I personally checked these 16 free stock photo sites to see which might be useful to locate images for your blog. I’ve written a little assessment for each one.
Here’s my best recommendations in alphabetical order: Bucketlistly, LifeofVids, Magdeleine, Pexels, Unsplash, and Wikimedia Commons. Each is on my list for different reasons, so read the assessments. You may want to try some of the others.
16 Free Stock Photo Sites
Make sure as you click through to these images that licensing for the image you’ve chosen is free to download and use. The websites were free at the time I posted this. I noticed several times that I might start in a free site and then find the search brings up photos from Adobe Stock, GettyImages, or Shutterstock, which, generally, are paid sites. Pay attention to what you click on and where it takes you.
Some of these sites offer videos and vectors as well as photos. Vectors are special drawings that adjust to the size of a screen.
All of the sites I’ve listed are free, but a few will ask you to attribute the work to the photographer.
More than one of these will probably match your blog’s style and your posts’ topics. You’ll return often to your favorite site.
Bucketlistly has 5000+ photos from around the world. Click the tags to navigate the globe and find the photo you’re looking for.
This easy-to-navigate site offers a huge variety of images meant for e-commerce, but you should be able to find images you could use. They had 123 photos for my search, “campus students.”
When I did a search for “ocean” on this site, I expected a bunch of sand-and-surf images, but the search returned aerial views, close-ups of rocks and more.
I tried to search on “family” which only returned three images. When I opened one of those images, I saw a dozen tags under it. Clicking on the “family” tag, I then saw two pages of images. Just goes to show a little clicking around on some of these sites may give you better results.
Jay offers landscape, ocean and urban photography with no searching nor filtering. Just scroll through his archives until something grabs your attention. I liked the three pay phones on a yellow wall that I used at the top of this post.
To search for photos, I put “work” in the search bar which brought up a page that I could also add filters to my search for photos within thirteen categories, color, and orientation. Here’s the seven photos I found under “work” filtered for “desk” category and any color and landscape orientation.
Life of Pix may not have the volume of photos as the other sites, but it offers free videos! The sister site, Life of Vids, offers short video clips that you can add your own audio to.
Another easy-to-navigate site, Magdeleine, allows you to also find photos based on a camera type, color spectrum, and location. This site won my vote for the moon photo for today’s post.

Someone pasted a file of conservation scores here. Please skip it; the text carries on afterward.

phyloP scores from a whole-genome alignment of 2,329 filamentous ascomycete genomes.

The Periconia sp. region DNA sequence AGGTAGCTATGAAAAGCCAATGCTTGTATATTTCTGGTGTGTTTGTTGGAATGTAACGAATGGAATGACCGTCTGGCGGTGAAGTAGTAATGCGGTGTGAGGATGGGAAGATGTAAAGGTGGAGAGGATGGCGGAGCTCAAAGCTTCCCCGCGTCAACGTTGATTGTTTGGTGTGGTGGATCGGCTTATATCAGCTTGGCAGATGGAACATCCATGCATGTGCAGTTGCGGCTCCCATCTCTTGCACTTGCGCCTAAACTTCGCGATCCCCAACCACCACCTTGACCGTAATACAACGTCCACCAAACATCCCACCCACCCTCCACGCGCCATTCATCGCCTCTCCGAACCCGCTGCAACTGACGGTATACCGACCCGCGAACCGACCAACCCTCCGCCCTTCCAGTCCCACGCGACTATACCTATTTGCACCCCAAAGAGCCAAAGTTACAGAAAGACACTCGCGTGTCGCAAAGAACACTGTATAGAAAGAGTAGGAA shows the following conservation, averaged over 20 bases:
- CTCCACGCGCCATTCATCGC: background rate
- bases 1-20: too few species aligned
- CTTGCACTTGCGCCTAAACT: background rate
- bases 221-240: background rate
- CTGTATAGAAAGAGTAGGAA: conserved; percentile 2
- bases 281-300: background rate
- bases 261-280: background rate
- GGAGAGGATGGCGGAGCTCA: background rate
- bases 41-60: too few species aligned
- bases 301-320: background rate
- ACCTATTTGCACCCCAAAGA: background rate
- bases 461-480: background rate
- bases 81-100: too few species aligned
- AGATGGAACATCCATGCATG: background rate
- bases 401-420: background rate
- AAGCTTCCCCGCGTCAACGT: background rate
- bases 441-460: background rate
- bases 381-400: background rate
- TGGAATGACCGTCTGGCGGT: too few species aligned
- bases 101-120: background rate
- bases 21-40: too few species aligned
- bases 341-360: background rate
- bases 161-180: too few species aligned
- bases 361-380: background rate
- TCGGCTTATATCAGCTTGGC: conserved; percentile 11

Also, share photos straight to social media.
MMT is a good spot for nature and for macro photography. Find your way around by search and/or filtering by category, tags, colors and orientation. Check out their best of 2017 photos.
Morguefile was a little challenging for me to find useful images. I noticed if I started typing something in the search box, I would have to choose from some of the hashtags that came up in order for Morguefile to return any photos. A straight search did not work. I tried family, university, and student, which didn’t bring up usable hashtags; I was finely successful with #bridge.
With a growing and massive database, Pexels (and Unsplash) may become your go-to places for photos. Here’s my search on their site using “campus students.”
The best way I discovered to navigate this site is to scroll until you find a photo that would be in the general category you’re looking for. I clicked on the Coliseum for Rome and then I had tags I could try: architecture, culture, history, Italy, Rome.
Shopify recommends this site for abstract and portrait photography. Here’s a link to their best photos.
This site has photos of people using technology. Perfect for my eQuipping for eMinistry blog, but no search function that I could find. I clicked on the “popular” category to limit some of my choices.
Search by categories, tags, and trending. I searched for “family.” If some of the images have “Shutterstock” watermarks, clicking on them will take you to the Shutterstock website, which is not a free service.
Search makes it easy to find what you need from this huge database. My search for “city people” returned 20,600+ images.
I’ve used Wikimedia Commons for many years. It’s a good source for a photo of a famous person or for artwork in the public domain. It can take some creative searches for artwork, but I’ve hit the jackpot a few times. I just did a search on “Bill Bright” which brought up two photos; “Billy Graham” resulted in 44 images.
- A big thanks to Shopify.com for researching most of the sites featured in this post. For more information about these stock photo sites, read their article: 22 Amazing Websites with Stunning Free Stock Images. I did not include five of the sites, including two foodie sites, so click on over if you’re interested in all 22 websites. One site had images covered with a black tile labeled “adult content.” I appreciate the warning, but don’t want to patronize or recommend a site that allows this content. The sites on this page are what I recommend for you.
- The moon photo is by James Moxley and available on Magdeleine.co.